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Grobyc82

Grobyc82

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  1. Grobyc82

    End of Life Research

    Survey is closed, thank you for your participation.
  2. Grobyc82

    End of Life Research

    Hello Nurses! I'm conducting a study with regard to nurses' comfort level regarding end of life care. This is a 32 question survey that will only take 4-6 minutes to complete. I would really like to target nurses primarily with med/surg/icu/tele background. I would really appreciate your time to take this survey. Thanks! To start the survey, please click on the link below but be sure to look over the informed consent statement. Below is a passive informed consent statement. This End of Life Professional Caregiver Survey concerns registered nurses that work in an inpatient hospital setting that provide end of life care. An Assessment of Educational Needs in Nurses Related to End of Life Care is being conducted to fulfill the requirements of the above named course. I understand that my participation is voluntary and I may stop completing the End of Life Professional Caregiver Survey at any time and I do not have to answer any question(s) I choose not to answer. The risks associated with my completing this End of Life Professional Caregiver Survey are slight emotional risk and I accept them. Benefits of my participation in this study are no immediate benefits and I accept them. I understand that any data collected as part of this study will be stored in a safe and secure location, and that this data will be erased when this research is completed. I understand that my identity will not be revealed in any way through my participation in this study; I will not place my name on this document and the results will not be reported in a way that will reveal individual participants. Consent: If I do not want to complete this End of Life Professional Caregiver Survey I may choose to not complete it online. If I do choose to participate, you may click on the following link and complete survey questions online. Clicking on the submit button is an agreement to participate in this research study. End of Life Professional Caregiver Survey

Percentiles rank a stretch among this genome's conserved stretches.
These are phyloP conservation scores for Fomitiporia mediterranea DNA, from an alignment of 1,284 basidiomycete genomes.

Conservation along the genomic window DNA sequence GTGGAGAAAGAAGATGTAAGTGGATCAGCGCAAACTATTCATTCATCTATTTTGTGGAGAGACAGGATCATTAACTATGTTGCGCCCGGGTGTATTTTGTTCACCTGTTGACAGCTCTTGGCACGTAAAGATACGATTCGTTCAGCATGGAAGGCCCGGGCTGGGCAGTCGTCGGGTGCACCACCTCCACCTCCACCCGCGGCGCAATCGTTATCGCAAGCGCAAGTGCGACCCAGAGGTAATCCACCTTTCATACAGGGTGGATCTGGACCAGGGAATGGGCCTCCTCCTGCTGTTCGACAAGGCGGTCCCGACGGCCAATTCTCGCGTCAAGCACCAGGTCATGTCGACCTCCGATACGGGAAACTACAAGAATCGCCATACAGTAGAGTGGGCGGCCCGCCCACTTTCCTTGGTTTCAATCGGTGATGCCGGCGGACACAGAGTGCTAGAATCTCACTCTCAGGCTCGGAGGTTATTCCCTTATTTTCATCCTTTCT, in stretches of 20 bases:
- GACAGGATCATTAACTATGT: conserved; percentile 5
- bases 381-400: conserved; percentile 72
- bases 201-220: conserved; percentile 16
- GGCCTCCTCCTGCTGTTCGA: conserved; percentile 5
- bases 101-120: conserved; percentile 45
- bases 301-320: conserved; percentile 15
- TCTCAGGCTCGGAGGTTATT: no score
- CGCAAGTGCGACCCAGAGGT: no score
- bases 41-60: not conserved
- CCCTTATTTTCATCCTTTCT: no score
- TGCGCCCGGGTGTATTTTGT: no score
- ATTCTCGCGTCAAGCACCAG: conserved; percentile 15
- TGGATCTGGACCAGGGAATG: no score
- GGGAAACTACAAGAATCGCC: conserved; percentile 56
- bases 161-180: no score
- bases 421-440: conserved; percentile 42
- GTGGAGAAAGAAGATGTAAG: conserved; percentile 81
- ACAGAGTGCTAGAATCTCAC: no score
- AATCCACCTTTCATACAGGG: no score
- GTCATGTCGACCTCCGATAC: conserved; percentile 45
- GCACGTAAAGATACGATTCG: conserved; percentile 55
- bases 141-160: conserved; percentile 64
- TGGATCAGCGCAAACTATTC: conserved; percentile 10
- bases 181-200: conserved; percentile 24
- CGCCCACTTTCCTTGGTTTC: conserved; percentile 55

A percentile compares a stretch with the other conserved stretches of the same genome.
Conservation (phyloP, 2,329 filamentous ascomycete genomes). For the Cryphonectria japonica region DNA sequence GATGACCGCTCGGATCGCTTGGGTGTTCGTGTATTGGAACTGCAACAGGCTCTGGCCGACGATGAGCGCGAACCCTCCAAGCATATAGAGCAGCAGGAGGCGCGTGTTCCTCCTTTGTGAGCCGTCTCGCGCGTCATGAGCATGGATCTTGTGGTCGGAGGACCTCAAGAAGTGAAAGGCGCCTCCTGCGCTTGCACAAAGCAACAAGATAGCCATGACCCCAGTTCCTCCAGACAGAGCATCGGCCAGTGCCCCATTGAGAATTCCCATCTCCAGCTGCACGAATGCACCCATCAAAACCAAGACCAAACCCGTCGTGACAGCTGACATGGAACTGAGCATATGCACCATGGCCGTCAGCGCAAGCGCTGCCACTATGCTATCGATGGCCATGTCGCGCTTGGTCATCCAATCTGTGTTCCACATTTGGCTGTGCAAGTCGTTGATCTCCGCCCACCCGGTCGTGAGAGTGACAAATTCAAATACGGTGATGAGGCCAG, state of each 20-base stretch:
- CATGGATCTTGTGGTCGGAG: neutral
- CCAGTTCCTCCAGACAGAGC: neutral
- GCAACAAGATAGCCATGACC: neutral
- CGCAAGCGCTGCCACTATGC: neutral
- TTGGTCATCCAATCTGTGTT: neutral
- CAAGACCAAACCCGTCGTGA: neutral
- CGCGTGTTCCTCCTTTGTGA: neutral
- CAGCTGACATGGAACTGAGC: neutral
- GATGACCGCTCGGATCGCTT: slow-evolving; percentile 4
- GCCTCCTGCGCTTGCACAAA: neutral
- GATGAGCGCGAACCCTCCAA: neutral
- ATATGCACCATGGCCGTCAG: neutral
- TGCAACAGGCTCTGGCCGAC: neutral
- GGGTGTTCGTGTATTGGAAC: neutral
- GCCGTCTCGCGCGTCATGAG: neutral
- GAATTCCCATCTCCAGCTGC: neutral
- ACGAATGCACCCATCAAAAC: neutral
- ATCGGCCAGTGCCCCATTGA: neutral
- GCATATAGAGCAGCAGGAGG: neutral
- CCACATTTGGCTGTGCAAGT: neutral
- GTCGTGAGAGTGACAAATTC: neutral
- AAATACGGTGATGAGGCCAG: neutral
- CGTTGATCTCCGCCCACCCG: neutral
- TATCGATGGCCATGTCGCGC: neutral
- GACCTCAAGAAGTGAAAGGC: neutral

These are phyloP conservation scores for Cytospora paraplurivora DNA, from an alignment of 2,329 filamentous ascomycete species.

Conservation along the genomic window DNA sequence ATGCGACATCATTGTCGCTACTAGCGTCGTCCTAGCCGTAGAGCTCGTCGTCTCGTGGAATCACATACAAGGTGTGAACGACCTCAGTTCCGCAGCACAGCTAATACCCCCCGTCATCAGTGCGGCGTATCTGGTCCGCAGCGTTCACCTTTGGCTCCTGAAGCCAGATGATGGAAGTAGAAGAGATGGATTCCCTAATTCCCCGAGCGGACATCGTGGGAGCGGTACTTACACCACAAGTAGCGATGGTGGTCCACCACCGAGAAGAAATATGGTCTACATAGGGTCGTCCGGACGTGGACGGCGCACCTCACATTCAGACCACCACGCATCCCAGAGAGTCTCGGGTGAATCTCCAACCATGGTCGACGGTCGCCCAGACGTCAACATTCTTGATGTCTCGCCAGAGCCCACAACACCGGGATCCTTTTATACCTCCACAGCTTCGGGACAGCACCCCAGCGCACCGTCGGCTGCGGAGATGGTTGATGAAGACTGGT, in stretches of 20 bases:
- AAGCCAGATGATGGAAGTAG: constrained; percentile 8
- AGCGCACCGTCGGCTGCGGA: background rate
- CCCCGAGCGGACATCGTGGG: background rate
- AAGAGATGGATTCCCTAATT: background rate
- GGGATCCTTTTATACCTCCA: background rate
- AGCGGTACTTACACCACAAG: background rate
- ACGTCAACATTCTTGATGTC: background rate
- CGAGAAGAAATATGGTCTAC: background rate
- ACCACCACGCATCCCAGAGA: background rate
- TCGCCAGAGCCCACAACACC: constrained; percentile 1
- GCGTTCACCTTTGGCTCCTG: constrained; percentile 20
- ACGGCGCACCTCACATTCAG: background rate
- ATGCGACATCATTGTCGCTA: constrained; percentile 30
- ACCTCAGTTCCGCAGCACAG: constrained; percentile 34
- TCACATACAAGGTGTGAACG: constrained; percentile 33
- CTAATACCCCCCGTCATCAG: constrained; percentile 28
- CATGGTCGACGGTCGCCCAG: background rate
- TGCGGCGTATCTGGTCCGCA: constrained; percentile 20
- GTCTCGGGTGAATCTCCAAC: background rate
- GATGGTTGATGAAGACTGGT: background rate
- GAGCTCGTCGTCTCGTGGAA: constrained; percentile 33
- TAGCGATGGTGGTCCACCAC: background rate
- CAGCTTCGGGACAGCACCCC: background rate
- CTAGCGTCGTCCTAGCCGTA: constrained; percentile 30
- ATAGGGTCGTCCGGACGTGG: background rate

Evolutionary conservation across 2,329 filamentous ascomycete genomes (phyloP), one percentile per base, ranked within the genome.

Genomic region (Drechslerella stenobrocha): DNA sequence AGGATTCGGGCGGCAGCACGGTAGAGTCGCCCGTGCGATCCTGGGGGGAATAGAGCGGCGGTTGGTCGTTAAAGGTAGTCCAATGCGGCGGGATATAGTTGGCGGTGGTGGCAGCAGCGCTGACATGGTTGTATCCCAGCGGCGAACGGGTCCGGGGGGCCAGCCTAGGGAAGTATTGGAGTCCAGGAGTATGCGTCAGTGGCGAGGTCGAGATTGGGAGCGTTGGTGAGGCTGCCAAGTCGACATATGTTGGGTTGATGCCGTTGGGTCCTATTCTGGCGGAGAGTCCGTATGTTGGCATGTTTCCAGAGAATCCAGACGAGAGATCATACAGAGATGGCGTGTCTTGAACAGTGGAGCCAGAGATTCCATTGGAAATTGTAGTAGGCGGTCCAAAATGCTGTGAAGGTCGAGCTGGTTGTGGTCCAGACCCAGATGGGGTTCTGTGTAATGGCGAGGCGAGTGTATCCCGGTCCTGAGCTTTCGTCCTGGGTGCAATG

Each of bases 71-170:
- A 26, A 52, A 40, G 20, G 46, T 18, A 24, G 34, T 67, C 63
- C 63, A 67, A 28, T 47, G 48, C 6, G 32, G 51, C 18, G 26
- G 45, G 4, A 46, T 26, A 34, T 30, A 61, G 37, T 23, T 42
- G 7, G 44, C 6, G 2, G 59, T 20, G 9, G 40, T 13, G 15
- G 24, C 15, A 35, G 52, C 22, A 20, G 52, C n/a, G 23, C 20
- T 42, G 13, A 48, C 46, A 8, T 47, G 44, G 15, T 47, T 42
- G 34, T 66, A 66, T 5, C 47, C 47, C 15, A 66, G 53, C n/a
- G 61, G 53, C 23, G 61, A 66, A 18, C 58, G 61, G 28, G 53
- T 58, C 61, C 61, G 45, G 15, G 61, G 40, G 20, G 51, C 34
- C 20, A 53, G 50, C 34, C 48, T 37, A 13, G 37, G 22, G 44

3. Grobyc82

    Wearing gloves with HIV positive patients

    Sounds like the nurse was paranoid and probably a bit uneducated. I know sometimes it hard to remove certain stigmas when it comes to things like infectious disease when it comes close to home. Just as the forum mentioned already, no bodily fluids...no problem.
  4. Grobyc82

    NP School

    Not sure whether your employed within a hospital or not. Some hospitals have special programs that offer reimbursement pending certain requirements. My hospital offers NP programs every two years as long as they have enough students. Otherwise do your homework, make some phone calls if you have to and ask.
  5. Grobyc82

    Failed dosage calc test and feeling like a failure.

    I have not applied for CRNA but I'm not new to the struggles of dealing with exams. Just keep your head up high and not let it bog you down. If the will power is there, you'll find a way to get through it. If not, then there are worse things in life, believe me. Have some perspective and think positive.
  6. Grobyc82

    Big grey areas

    Yeah, I always ask the patient if its okay to give the results to tests now if they're within capacity. I remember sometimes I would ask the relative to hold on the phone while I put the patient on the phone to confirm it was the right person. Thats when I was paranoid. I always check contacts as well.
  7. Grobyc82

    Big grey areas

    So I was speaking to a friend of mine about how to deal with phone calls from relatives of patients. What exactly constitutes a violation of HIPAA privacy? Generally I give people status updates and vague information like "they are doing well" or "they're eating and participating well in therapy." It just seems like whole lot of it has to do with nursing judgement. When it comes to exact data like results of CT scan and labs, the general consensus of the floor I work on is to not give the information and to tell them to call the doctor. However, if the patient's relative over the phone already seems to know a considerable amount of information about the patient, I will be a little more than lenient to talk about the patients status. I remember having a meeting with an HIPAA rep, and walking right out of that meeting not knowing anymore than I did before.